Anchorite’s Cell, St Nicholas, Compton. (c) Heike Bauer. Reproduced with permission.
by Diane Watt, University of Surrey
Anchorites were individuals, sometime laypeople rather than members of formal monastic orders, who lived a life of religious contemplation focused on prayer and devotion to the Eucharist. Theirs was a life of extreme enclosure, as they were quite literally walled up in cells permanently attached to churches. In other words, they chose a life of solitude paradoxically located in the heart of the community.
In the later Middle Ages, the anchoritic movement grew considerably in popularity, especially amongst women. The cells were spaces of strict physical isolation, the boundaries of which were, at least theoretically, carefully policed. An early example of an English woman who chose the solitary life is Eve of Wilton (c.1058-c.1125). Eve joined Wilton Abbey in Wiltshire as a young girl, but left, apparently abruptly, in c.1080 to become a recluse in France, initially in Angers. She subsequently moved to St. Eutrope.
Shortly after her departure from Wilton, Goscelin of St Bertin, a Flemish Benedictine monk based in England, wrote the Liber confortatorius [Book of Consolation]. This long epistolary text is addressed to his former pupil Eve and in it he laments her absence and offers her guidance in her new vocation. For example, Goscelin advises Eve to ensure that she avoids the evils of the outside world:
Let the windows of your cell, your tongue and your ears be locked to false tales and idle talk, which is better named malicious talk.
(Book of Encouragement, trans. Otter, 94-5).
The apertures to Eve’s cell are equated with the openings of her body, vulnerable to corruption, and therefore they should be carefully sealed up against the evils of rumour and gossip.
For Goscelin, however, the cell is also a space of scholarship. Drawing again on the architectural image of the window as the connection between Eve and the outside world, but to very different and more positive effect, he encourages her to remain open to learning:
I would like the window of your cell to be wide enough to admit a library of this size, or to be wide enough that you could read the books through the window if they are propped up for you there from outside.
(Book of Encouragement, trans. Otter, 95-6).
Indeed Goscelin has confidence in Eve’s ability to manage her own instruction and he provides her with a programme of reading that includes Augustine’s Confessions and City of God, Eusebius’s Ecclesiastical History and its continuation, Orosius’s De Ormesta Mundi [History of the World or History Against the Pagans] and Boethius’s Consolation of Philosophy (Book of Encouragement, trans. Otter, 96). Intellectually, at least, Goscelin does not consider Eve to require close monitoring, but rather believes she should be supported in independent study.
In fact, Goscelin—who found himself forced by circumstance to become something of an itinerant hagiographer, moving from one religious house to another following commissions to chronicle their spiritual histories—claims that he actually envies Eve her cell:
I cannot tell you how often I have sighed for a little refuge similar to yours (though one that would have a door for solemn exits, that I may not lack a larger temple) where I might escape the crowds that tear at my heart; where I might pray, read a little, write a little, compose a little; where I might have my own little table, so that I could impose a law on my stomach and on this pasture feast on books rather than food; where I might revive the dying, tiny spark of my little intellect, so that, unable to be fruitful in good deeds, I might yet be a little fruitful by writing in the house of the Lord.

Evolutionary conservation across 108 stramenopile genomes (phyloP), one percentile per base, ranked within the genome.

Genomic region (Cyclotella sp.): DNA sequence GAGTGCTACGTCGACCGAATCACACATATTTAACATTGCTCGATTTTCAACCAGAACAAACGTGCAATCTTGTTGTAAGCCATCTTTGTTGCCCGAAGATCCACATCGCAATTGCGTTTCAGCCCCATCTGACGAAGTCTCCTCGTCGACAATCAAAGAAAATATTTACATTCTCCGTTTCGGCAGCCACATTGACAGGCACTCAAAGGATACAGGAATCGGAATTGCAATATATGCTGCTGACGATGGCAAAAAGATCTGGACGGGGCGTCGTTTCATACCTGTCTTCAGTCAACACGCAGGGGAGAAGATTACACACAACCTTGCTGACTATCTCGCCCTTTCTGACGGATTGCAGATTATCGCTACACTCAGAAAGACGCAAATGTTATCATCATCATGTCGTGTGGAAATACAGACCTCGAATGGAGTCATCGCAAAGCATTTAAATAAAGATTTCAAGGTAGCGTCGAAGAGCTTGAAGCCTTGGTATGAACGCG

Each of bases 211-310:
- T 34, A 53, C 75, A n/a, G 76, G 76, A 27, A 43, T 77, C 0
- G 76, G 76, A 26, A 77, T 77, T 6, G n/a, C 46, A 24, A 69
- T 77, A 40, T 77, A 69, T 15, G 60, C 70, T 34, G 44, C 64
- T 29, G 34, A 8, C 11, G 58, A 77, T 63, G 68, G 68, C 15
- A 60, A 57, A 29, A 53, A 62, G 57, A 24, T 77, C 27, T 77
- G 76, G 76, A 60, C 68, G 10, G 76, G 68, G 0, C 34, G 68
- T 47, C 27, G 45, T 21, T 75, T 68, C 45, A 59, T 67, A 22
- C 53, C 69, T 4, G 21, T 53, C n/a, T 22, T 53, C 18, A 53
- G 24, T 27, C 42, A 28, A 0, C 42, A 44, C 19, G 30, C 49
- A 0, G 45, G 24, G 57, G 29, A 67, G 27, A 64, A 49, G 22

(Book of Encouragement, trans. Otter, 32-3).
Goscelin envisages the anchoritic cell as having the potential to be a space of contemplation, reading, writing and ascetic self-restraint; a library and study combined. He longs to inhabit such a space himself but is constrained by his priestly role and the need to access the church in order to celebrate the mass. Eve’s cell would have been attached to a church, and may have had a squint, allowing her a view of the altar and to participate in the mass, but she would not have been able to enter the building itself.
Eve was able to write as well as to read: Goscelin alludes to the fact that they formerly exchanged letters when she resided in Wilton, and he begins his Liber by inviting her to resume this activity. However, he does not imagine Eve’s cell as a place in which she will pursue her own writing. The composition of written texts is not an activity generally ascribed to anchoritic women in the High and Later Middle Ages, and it is not known whether Eve ever read or even received the Liber, far less composed her own response to it.
Despite that fact that no letters or other writings by Eve have survived, Goscelin’s Liber provide insights into the literary culture of intellectually, spiritually and socially élite English women immediately after the Conquest. It contributes to our understanding of their learning, their opportunities for scholarship, and of their access to books.
A figure like Eve of Wilton is important not only because she lived, wrote and studied at the key transitional point in English history, but because, like many women and men before and after her, she benefited from an education influenced by and fostered in continental Europe.
This post was originally published on the Spiritual Landscapes blog on 2 June 2017. It is republished here with permission.